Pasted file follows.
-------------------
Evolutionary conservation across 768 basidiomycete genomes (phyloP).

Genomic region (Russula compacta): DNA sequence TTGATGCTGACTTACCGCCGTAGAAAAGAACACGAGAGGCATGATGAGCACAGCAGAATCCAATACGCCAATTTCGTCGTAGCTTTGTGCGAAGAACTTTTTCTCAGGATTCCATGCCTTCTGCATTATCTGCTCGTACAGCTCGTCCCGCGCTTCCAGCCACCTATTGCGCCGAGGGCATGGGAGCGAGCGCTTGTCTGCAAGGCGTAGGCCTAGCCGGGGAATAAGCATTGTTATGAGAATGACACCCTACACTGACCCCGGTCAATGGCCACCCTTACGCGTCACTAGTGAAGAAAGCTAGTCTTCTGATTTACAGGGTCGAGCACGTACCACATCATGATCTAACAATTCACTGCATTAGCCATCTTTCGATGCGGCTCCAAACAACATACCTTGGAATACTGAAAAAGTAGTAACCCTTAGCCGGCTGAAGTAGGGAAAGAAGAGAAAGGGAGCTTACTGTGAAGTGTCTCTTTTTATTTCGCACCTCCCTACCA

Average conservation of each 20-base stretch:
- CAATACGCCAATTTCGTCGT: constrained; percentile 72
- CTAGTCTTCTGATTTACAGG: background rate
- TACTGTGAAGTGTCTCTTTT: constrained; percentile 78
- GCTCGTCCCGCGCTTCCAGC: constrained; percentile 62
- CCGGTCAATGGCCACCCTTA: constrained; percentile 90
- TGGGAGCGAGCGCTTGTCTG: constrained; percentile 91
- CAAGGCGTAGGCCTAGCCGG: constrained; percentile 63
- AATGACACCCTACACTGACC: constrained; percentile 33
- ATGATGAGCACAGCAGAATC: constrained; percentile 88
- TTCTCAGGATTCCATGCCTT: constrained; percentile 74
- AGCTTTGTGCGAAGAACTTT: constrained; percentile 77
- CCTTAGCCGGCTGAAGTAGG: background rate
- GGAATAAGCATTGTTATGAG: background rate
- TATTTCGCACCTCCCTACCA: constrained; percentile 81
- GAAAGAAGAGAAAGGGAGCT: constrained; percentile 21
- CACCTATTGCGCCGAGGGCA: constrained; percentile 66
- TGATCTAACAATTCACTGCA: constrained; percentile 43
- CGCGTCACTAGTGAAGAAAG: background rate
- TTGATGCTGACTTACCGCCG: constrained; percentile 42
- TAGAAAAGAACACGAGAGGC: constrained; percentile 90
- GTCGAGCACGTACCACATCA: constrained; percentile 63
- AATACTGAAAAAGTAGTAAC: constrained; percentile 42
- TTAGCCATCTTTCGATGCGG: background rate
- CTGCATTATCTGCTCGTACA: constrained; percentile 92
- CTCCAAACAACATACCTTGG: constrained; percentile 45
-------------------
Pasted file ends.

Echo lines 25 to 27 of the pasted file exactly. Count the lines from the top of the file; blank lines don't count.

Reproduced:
- AATACTGAAAAAGTAGTAAC: constrained; percentile 42
- TTAGCCATCTTTCGATGCGG: background rate
- CTGCATTATCTGCTCGTACA: constrained; percentile 92